ADHD in the Classroom: Simple Strategies & Principles
HAVE YOU EVER WRITTEN OR RECEIVED EMAILS LIKE THESE? It can be difficult for teachers and other educators to know how to best support the kids with ADHD in their classroom. Helping these students to succeed can be particularly challenging, because there is only so much individualized attention that one teacher can give a student. Also, ADHD presents quite differently in each child who has it and can be paired with co-occurring issues (such as anxiety, depression, or stress), further complicating the teacher’s understanding of how to assist the student.
Here are some simple strategies and basic principles that may be helpful in your classroom. Given its different manifestations, though, these tools may not be relevant for every student who has ADHD. Begin with these; you will find that there are many more available in CHADD’s resources for educators and the Attention magazine archives.
- Many tools and interventions you could use with students with ADHD may benefit the class as a whole. Therefore, rather than just doing certain things for one student, if everyone could benefit, why not use these tools for the whole class? It may help others significantly and could make the child with ADHD not feel singled out.
- Incentive and reward systems can often work well for children with ADHD—and all students in general—if the expectations are clear in terms of what is needed to earn something. You can help reinforce student motivation by providing frequent feedback in terms of points earned and giving incentives without long wait times. Making sure that students can earn points in a variety of ways helps to ensure that if a child with ADHD has trouble earning points, especially initially, they would not get discouraged. Many teachers find programs like Class Dojo helpful because points can easily be displayed. Also, parents can access it at home, which saves teachers time in communicating day-to-day issues to parents for more effective problem-solving.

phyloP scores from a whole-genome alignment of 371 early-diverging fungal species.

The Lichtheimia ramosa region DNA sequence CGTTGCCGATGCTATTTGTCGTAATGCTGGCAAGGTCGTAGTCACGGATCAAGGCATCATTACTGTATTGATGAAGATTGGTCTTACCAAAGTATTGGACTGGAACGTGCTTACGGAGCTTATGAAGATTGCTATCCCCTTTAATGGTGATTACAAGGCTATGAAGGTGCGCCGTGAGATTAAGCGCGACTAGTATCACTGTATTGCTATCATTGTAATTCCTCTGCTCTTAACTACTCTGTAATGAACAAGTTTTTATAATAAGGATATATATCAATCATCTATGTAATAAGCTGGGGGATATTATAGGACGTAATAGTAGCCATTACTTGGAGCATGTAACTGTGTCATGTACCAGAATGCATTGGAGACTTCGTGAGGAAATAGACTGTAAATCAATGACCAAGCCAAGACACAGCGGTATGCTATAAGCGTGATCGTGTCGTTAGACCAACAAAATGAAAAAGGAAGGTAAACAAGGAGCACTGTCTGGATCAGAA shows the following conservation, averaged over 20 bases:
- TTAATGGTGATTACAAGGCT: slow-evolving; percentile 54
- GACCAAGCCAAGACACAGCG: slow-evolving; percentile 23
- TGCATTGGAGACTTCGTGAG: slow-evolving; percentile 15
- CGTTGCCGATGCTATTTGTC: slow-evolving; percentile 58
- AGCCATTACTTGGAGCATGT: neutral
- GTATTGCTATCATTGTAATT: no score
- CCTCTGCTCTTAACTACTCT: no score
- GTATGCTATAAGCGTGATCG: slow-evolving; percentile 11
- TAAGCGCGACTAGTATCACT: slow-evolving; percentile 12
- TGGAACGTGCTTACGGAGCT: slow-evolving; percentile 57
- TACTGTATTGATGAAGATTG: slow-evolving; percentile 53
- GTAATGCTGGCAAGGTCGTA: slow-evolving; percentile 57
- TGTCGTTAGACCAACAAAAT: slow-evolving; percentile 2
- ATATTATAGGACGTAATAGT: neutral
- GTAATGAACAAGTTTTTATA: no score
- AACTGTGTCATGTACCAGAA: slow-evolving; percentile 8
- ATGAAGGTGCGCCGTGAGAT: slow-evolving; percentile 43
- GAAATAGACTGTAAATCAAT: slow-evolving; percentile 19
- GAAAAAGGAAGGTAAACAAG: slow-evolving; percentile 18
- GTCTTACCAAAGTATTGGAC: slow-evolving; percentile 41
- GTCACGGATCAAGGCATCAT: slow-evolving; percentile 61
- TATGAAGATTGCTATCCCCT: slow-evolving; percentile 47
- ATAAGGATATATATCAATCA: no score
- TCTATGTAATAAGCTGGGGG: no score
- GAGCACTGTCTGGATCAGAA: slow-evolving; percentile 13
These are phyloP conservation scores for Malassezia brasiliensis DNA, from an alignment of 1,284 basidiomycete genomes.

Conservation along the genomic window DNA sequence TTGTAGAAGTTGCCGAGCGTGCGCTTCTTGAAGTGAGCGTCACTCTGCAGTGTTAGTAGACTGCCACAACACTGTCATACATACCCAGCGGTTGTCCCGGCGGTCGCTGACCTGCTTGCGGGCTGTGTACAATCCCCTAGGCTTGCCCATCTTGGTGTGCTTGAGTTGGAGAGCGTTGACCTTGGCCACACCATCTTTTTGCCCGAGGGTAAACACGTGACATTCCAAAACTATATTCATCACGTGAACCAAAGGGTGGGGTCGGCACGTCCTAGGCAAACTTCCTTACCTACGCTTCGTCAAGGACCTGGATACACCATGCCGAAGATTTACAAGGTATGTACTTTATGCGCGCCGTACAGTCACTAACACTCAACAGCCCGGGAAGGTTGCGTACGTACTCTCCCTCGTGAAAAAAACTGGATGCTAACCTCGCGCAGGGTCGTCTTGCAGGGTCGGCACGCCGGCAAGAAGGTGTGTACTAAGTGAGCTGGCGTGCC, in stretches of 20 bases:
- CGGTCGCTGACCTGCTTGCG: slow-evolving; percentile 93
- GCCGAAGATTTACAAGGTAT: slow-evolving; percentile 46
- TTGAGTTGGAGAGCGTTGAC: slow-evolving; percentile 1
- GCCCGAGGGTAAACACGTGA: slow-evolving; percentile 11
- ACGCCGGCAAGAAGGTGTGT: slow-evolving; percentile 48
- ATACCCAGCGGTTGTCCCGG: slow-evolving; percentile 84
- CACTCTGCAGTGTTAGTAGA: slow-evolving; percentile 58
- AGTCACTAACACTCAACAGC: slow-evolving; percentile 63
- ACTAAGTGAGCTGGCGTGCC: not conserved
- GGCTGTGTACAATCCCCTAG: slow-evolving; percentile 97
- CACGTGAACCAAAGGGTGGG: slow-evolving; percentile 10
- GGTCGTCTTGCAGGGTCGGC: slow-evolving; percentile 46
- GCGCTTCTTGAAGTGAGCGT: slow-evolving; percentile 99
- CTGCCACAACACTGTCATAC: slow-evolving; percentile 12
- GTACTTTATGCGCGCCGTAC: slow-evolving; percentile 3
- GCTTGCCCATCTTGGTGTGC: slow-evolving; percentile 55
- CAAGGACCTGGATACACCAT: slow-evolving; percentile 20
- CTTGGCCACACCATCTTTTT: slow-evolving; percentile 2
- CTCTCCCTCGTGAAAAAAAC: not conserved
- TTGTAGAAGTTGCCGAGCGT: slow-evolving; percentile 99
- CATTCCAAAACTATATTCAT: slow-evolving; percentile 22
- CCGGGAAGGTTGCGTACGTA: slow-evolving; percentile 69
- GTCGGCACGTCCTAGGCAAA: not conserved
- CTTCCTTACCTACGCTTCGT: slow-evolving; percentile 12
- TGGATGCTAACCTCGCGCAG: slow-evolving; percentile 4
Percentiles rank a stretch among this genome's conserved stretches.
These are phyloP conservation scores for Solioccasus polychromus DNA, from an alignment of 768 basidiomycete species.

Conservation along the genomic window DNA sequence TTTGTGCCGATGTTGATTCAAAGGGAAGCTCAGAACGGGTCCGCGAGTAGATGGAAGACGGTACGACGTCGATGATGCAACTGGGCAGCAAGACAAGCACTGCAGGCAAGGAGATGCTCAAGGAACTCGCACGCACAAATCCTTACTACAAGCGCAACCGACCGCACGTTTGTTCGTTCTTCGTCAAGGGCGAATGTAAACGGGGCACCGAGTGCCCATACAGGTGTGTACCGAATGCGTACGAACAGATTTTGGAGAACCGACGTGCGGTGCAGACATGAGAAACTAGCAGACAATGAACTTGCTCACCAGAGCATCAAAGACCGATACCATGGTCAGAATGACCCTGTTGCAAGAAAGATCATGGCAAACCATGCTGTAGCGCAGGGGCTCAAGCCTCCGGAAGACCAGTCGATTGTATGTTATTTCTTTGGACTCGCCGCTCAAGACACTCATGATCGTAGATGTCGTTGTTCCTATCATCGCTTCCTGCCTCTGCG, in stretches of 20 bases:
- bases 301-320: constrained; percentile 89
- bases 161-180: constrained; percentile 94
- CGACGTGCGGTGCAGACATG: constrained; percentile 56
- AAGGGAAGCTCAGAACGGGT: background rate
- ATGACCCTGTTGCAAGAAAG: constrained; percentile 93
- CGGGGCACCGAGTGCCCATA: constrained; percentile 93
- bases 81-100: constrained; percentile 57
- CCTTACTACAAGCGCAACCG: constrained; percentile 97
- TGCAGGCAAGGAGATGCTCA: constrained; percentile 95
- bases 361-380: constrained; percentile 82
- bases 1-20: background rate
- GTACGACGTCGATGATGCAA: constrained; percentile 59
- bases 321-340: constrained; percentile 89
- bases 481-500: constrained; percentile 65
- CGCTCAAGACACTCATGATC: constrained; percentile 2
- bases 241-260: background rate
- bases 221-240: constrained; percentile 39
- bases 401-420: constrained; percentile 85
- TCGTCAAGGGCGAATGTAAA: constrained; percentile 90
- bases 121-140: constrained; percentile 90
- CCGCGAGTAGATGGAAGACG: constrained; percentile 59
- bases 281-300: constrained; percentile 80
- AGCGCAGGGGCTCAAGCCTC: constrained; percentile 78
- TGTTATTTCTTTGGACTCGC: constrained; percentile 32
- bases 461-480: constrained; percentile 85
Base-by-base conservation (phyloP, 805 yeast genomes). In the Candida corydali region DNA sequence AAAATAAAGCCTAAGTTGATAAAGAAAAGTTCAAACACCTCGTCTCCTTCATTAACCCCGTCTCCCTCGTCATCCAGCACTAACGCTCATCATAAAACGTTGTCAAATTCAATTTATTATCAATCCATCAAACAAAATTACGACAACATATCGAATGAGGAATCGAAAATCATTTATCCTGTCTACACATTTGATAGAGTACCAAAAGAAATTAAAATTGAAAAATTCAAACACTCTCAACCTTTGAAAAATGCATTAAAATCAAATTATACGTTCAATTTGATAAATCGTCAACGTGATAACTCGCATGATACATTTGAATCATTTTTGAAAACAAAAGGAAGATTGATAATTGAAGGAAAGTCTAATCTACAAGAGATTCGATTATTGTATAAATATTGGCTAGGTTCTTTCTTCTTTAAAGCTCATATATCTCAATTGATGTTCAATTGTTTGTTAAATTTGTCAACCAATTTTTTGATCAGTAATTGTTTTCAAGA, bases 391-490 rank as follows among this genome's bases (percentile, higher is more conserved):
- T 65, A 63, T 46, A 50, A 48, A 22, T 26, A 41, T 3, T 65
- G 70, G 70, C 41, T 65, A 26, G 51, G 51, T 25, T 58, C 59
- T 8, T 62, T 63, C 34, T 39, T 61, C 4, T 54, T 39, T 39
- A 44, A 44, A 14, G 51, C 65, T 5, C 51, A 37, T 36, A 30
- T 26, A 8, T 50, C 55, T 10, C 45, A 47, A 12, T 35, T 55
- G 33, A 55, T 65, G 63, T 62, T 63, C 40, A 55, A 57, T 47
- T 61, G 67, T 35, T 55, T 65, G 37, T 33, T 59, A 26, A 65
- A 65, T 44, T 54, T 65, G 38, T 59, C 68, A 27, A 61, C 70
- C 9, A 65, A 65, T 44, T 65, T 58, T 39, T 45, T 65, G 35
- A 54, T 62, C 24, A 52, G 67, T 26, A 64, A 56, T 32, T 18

- Most students do better when they do not have to sit for long periods of time. Giving the whole class movement breaks, opportunities to sit in alternative seating (such as on a yoga ball chair or in a rocker), and similar options could benefit all students. Harnessing the use of acceptable forms of fidgeting can in turn improve focus. If you have a student who struggles with sitting still, giving them a way to channel that challenge in a constructive way (a wobble chair or a standing desk, for example) will keep them better engaged, and they will be less likely to be disruptive.
- Be aware that children with ADHD usually do not intentionally act in disruptive ways and may have a strong desire to follow rules and do well in school. Therefore, avoid attributing a student’s trouble with getting work done or misbehaving as implying that they do not care about school.
- Find activities to include students, especially younger ones, in helping out in the classroom. For children with ADHD, being a line leader, helping to pass out papers, and performing other helpful tasks can give them a sense of responsibility—which can boost their self-esteem. This can also be a great way to reduce issues that may otherwise arise during transition times in the school day.
- Just because a student has ADHD does not automatically mean that they should be on medication for it. If a student is being disruptive, it is important to focus on what tools and interventions could be used to help them. While it is often part of a child’s ADHD treatment plan, medication alone does not usually solve all problems related to ADHD in the classroom or in general.
- Find ways to get children interested in what they are learning. Even students with ADHD can focus fairly well if they are sufficiently interested in the class activity. Whether it means tying a lesson to specific hobbies they like or something else, figure out how to get them interested. To help keep kids with ADHD engaged during class—as well as those without it–keep classroom activities as interactive as possible and avoid staying on one task for too long.
- Think outside the box and get creative with ways to liven things up during class. Pull out a puppet, start juggling, or do something else spontaneous if you really need to get a student’s attention or re-engage them.
Carey A. Heller, PsyD, is a licensed psychologist based in Maryland. He specializes in the evaluation and treatment of ADHD and executive function issues. Learn more at hellerpsychologygroup.com. The coordinator for the Montgomery County chapter of CHADD, Dr. Heller also serves as co-chair of the editorial advisory board for Attention magazine.